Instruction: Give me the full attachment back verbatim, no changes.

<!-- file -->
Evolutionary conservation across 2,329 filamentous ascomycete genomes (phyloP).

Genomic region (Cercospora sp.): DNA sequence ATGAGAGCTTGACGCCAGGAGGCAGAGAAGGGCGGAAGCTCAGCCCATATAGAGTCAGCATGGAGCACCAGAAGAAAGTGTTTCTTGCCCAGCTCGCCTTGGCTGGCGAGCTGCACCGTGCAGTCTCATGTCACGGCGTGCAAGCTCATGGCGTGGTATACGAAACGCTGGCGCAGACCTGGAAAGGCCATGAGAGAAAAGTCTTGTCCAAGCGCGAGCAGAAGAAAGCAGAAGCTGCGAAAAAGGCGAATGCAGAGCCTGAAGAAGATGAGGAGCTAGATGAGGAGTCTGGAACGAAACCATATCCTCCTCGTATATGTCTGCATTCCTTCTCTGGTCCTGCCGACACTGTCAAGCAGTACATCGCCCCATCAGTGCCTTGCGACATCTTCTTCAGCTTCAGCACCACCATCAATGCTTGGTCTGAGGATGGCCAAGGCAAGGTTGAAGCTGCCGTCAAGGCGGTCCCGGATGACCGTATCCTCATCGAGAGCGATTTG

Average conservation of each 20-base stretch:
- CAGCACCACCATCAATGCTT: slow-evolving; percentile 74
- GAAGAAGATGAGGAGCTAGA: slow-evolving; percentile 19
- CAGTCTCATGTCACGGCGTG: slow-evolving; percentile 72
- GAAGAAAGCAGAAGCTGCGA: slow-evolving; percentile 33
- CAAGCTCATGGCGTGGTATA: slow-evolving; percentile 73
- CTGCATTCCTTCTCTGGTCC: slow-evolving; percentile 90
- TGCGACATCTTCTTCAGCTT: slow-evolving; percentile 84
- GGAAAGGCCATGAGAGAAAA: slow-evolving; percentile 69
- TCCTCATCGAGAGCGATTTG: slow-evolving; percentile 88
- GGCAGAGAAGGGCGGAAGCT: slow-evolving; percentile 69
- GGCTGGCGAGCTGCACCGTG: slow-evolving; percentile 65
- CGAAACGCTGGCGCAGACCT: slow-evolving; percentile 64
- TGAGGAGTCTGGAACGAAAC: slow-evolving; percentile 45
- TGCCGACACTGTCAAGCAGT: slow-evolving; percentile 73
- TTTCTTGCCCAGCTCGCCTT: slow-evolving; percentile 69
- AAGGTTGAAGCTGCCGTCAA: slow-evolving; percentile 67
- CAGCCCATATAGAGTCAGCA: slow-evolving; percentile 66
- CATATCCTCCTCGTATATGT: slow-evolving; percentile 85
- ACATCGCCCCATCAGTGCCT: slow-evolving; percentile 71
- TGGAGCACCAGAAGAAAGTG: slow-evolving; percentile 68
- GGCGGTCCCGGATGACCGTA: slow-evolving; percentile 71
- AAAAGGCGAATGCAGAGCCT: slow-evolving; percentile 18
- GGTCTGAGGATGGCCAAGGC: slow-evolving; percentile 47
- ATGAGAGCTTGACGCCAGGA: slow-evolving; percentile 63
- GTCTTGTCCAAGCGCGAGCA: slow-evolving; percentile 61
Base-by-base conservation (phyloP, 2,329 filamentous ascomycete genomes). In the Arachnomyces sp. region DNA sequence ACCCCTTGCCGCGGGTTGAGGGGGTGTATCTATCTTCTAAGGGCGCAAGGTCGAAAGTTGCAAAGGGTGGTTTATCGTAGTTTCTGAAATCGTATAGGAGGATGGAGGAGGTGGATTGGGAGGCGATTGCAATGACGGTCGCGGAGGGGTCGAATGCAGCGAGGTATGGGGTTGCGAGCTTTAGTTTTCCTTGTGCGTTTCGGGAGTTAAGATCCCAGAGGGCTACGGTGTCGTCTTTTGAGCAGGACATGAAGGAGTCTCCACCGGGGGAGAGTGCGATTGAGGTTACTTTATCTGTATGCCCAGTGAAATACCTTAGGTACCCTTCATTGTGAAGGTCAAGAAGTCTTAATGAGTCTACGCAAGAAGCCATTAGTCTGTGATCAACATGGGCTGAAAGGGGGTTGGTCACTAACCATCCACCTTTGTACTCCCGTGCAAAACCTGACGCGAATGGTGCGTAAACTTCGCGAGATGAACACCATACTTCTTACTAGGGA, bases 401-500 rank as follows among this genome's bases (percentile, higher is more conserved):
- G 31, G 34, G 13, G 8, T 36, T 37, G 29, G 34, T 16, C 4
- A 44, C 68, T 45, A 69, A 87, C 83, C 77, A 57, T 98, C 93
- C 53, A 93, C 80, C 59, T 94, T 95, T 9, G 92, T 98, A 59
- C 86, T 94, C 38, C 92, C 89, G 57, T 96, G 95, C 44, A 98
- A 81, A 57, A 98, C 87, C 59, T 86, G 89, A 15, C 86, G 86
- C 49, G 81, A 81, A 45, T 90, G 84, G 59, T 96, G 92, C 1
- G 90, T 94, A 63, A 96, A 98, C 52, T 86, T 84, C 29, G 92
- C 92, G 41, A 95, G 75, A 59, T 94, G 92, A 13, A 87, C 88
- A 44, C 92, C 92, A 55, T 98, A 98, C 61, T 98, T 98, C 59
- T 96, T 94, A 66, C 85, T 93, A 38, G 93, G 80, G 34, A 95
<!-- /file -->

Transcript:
Evolutionary conservation across 2,329 filamentous ascomycete genomes (phyloP).

Genomic region (Cercospora sp.): DNA sequence ATGAGAGCTTGACGCCAGGAGGCAGAGAAGGGCGGAAGCTCAGCCCATATAGAGTCAGCATGGAGCACCAGAAGAAAGTGTTTCTTGCCCAGCTCGCCTTGGCTGGCGAGCTGCACCGTGCAGTCTCATGTCACGGCGTGCAAGCTCATGGCGTGGTATACGAAACGCTGGCGCAGACCTGGAAAGGCCATGAGAGAAAAGTCTTGTCCAAGCGCGAGCAGAAGAAAGCAGAAGCTGCGAAAAAGGCGAATGCAGAGCCTGAAGAAGATGAGGAGCTAGATGAGGAGTCTGGAACGAAACCATATCCTCCTCGTATATGTCTGCATTCCTTCTCTGGTCCTGCCGACACTGTCAAGCAGTACATCGCCCCATCAGTGCCTTGCGACATCTTCTTCAGCTTCAGCACCACCATCAATGCTTGGTCTGAGGATGGCCAAGGCAAGGTTGAAGCTGCCGTCAAGGCGGTCCCGGATGACCGTATCCTCATCGAGAGCGATTTG

Average conservation of each 20-base stretch:
- CAGCACCACCATCAATGCTT: slow-evolving; percentile 74
- GAAGAAGATGAGGAGCTAGA: slow-evolving; percentile 19
- CAGTCTCATGTCACGGCGTG: slow-evolving; percentile 72
- GAAGAAAGCAGAAGCTGCGA: slow-evolving; percentile 33
- CAAGCTCATGGCGTGGTATA: slow-evolving; percentile 73
- CTGCATTCCTTCTCTGGTCC: slow-evolving; percentile 90
- TGCGACATCTTCTTCAGCTT: slow-evolving; percentile 84
- GGAAAGGCCATGAGAGAAAA: slow-evolving; percentile 69
- TCCTCATCGAGAGCGATTTG: slow-evolving; percentile 88
- GGCAGAGAAGGGCGGAAGCT: slow-evolving; percentile 69
- GGCTGGCGAGCTGCACCGTG: slow-evolving; percentile 65
- CGAAACGCTGGCGCAGACCT: slow-evolving; percentile 64
- TGAGGAGTCTGGAACGAAAC: slow-evolving; percentile 45
- TGCCGACACTGTCAAGCAGT: slow-evolving; percentile 73
- TTTCTTGCCCAGCTCGCCTT: slow-evolving; percentile 69
- AAGGTTGAAGCTGCCGTCAA: slow-evolving; percentile 67
- CAGCCCATATAGAGTCAGCA: slow-evolving; percentile 66
- CATATCCTCCTCGTATATGT: slow-evolving; percentile 85
- ACATCGCCCCATCAGTGCCT: slow-evolving; percentile 71
- TGGAGCACCAGAAGAAAGTG: slow-evolving; percentile 68
- GGCGGTCCCGGATGACCGTA: slow-evolving; percentile 71
- AAAAGGCGAATGCAGAGCCT: slow-evolving; percentile 18
- GGTCTGAGGATGGCCAAGGC: slow-evolving; percentile 47
- ATGAGAGCTTGACGCCAGGA: slow-evolving; percentile 63
- GTCTTGTCCAAGCGCGAGCA: slow-evolving; percentile 61
Base-by-base conservation (phyloP, 2,329 filamentous ascomycete genomes). In the Arachnomyces sp. region DNA sequence ACCCCTTGCCGCGGGTTGAGGGGGTGTATCTATCTTCTAAGGGCGCAAGGTCGAAAGTTGCAAAGGGTGGTTTATCGTAGTTTCTGAAATCGTATAGGAGGATGGAGGAGGTGGATTGGGAGGCGATTGCAATGACGGTCGCGGAGGGGTCGAATGCAGCGAGGTATGGGGTTGCGAGCTTTAGTTTTCCTTGTGCGTTTCGGGAGTTAAGATCCCAGAGGGCTACGGTGTCGTCTTTTGAGCAGGACATGAAGGAGTCTCCACCGGGGGAGAGTGCGATTGAGGTTACTTTATCTGTATGCCCAGTGAAATACCTTAGGTACCCTTCATTGTGAAGGTCAAGAAGTCTTAATGAGTCTACGCAAGAAGCCATTAGTCTGTGATCAACATGGGCTGAAAGGGGGTTGGTCACTAACCATCCACCTTTGTACTCCCGTGCAAAACCTGACGCGAATGGTGCGTAAACTTCGCGAGATGAACACCATACTTCTTACTAGGGA, bases 401-500 rank as follows among this genome's bases (percentile, higher is more conserved):
- G 31, G 34, G 13, G 8, T 36, T 37, G 29, G 34, T 16, C 4
- A 44, C 68, T 45, A 69, A 87, C 83, C 77, A 57, T 98, C 93
- C 53, A 93, C 80, C 59, T 94, T 95, T 9, G 92, T 98, A 59
- C 86, T 94, C 38, C 92, C 89, G 57, T 96, G 95, C 44, A 98
- A 81, A 57, A 98, C 87, C 59, T 86, G 89, A 15, C 86, G 86
- C 49, G 81, A 81, A 45, T 90, G 84, G 59, T 96, G 92, C 1
- G 90, T 94, A 63, A 96, A 98, C 52, T 86, T 84, C 29, G 92
- C 92, G 41, A 95, G 75, A 59, T 94, G 92, A 13, A 87, C 88
- A 44, C 92, C 92, A 55, T 98, A 98, C 61, T 98, T 98, C 59
- T 96, T 94, A 66, C 85, T 93, A 38, G 93, G 80, G 34, A 95